The idea of waking up without makeup is a compelling one for some women. It’s estimated that the average woman spends around half an hour each day putting on their makeup, and for a lot of us this includes filling in eyebrows to make them fuller, more even or just to try and make them match each other. When you add it up, that’s over 182 hours a year!
To try and cut down on some of that very valuable prep time (and to get some of their mornings back!), it’s becoming increasingly popular for women to opt for a semi-permanent solution that saves both huge amounts of time and effort literally every day – but most importantly, looks and feels stunningly natural and not ‘tattooed on’.
So to answer the question – are semi-permanent brows actually tattooed onto the face?
This is one of the most frequently asked questions out there for beauty practitioners and brow professionals alike. Essentially, the answer is yes, but very importantly, both the process and result makes it drastically different to a traditional tattoo. It’s nothing like that little tatt of your cat’s name you secretly had tattooed when you were 16 – that weird greenish-grey that stubbornly won’t fade! As the name suggests, it’s in fact a semi-permanent solution to get your brows microbladed or enhanced by digital machine. This fundamental difference means that because it’s not permanent, cosmetic tattooing does fade, but with proper care it can last up to a year and a half before needing a touch-up (or ‘colour refresh’). This means that you aren’t committed to your brows should trends change over time, and you can always go slightly darker or more bold knowing that they will become lighter as well.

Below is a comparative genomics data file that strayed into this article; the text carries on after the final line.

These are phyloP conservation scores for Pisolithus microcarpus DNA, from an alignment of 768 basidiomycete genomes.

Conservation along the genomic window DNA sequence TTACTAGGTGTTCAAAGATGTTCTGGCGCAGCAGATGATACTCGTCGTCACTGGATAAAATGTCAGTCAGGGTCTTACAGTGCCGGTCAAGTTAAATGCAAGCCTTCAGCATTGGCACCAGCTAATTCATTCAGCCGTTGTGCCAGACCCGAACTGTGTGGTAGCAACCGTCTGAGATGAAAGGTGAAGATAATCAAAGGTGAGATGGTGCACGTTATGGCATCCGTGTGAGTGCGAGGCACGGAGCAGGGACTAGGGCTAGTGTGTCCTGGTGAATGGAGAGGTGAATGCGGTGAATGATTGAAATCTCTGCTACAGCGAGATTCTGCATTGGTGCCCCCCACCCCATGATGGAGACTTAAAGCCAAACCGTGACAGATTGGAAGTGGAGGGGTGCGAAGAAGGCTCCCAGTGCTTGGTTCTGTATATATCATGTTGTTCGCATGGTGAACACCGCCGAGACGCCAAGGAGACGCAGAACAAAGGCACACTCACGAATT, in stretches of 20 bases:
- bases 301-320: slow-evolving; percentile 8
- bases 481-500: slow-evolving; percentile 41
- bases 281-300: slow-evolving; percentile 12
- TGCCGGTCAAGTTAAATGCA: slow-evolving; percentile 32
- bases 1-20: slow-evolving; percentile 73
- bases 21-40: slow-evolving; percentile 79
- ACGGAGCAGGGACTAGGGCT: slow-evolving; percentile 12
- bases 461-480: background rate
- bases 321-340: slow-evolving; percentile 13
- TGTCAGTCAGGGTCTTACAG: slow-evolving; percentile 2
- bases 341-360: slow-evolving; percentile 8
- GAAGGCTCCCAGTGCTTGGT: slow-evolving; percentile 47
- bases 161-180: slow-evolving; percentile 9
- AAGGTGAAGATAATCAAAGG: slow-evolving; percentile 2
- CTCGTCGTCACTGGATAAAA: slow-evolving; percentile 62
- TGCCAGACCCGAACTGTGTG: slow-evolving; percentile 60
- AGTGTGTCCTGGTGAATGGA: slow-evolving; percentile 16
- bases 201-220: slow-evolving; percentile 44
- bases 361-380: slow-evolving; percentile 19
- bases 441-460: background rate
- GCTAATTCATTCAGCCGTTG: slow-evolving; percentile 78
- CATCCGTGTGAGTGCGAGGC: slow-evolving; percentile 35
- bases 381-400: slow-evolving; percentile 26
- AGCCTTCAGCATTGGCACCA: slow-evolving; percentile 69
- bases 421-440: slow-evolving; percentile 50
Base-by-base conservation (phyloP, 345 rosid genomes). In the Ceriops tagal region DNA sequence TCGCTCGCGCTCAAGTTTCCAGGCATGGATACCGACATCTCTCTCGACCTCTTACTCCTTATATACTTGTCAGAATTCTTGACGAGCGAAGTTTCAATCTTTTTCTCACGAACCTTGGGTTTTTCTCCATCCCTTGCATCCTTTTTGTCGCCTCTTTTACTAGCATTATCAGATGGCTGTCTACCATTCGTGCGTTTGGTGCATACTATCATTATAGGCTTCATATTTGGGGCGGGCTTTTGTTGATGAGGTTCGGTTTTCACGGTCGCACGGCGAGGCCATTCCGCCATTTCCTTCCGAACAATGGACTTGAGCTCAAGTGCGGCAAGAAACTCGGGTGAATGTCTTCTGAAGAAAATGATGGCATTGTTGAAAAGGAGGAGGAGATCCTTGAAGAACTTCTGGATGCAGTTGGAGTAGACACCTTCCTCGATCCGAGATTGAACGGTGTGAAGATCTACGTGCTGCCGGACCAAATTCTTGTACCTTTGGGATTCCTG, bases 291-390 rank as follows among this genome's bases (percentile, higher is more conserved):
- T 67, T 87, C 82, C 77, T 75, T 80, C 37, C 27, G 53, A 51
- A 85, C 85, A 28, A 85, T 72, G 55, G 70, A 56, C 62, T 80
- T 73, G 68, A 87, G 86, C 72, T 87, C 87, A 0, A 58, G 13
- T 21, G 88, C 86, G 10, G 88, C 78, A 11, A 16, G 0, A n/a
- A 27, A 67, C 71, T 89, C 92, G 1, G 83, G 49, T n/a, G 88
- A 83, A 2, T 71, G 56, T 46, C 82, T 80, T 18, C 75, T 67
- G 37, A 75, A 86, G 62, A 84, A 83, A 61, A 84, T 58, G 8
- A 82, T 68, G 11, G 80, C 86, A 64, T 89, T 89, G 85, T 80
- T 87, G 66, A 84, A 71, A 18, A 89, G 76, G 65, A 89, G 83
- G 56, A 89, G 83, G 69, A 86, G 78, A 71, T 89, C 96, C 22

Most cosmetic tattooing is classified as a semi-permanent makeup option. The reason it is ‘semi’ and not just ‘permanent’ is in how it’s applied. During application, the pigment is only inserted into the top layer of the skin, so it stays very much close to the surface where the skin repairs and regenerates. A conventional tattoo penetrates down to the deeper dermal layers, which is why without some serious laser therapy, it isn’t going anywhere! Secondly, a particular type of pigment is used, instead of ink. This pigment is made of iron oxide and is deemed to be the safest pigment to have under the top layer of the skin. Traditional tattoos on the other hand use ink that can be made up of chemicals such as mercury sulphide, lead, ash, iron or nickel – so by this standard, cosmetic tattooing can be considered a much safer procedure.
How else is it different?
The purpose is also a major difference when it comes to tattooing versus semi-permanent makeup options. Cosmetic tattooing aims to take the everyday grind out of some parts of the typical makeup we tend to struggle with the most, being brows, lip liner, eyeliner and lipstick. When you consider the 182+ hours a year we spend on average trying to get these niggly things just so, cosmetic tattooing can be a massive time saver. Life is too busy to worry if your eyebrows are twins, sisters or vague distant cousins!
For most of us, the difference between conventional tattooing and cosmetic tattooing may not warrant such an in-depth discussion. It is however important to consider doing proper research when it comes to putting things in and on our bodies, especially so when you’re considering something as important and personal as your facial features. If you want to see before and after pictures of Amanda’s previous work, check out her Instagram and Facebook – or feel free to get in touch and ask any more specific questions on the services she offers.
If eyes are the windows to the soul, that means eyebrows are the frames - so make sure you get the best!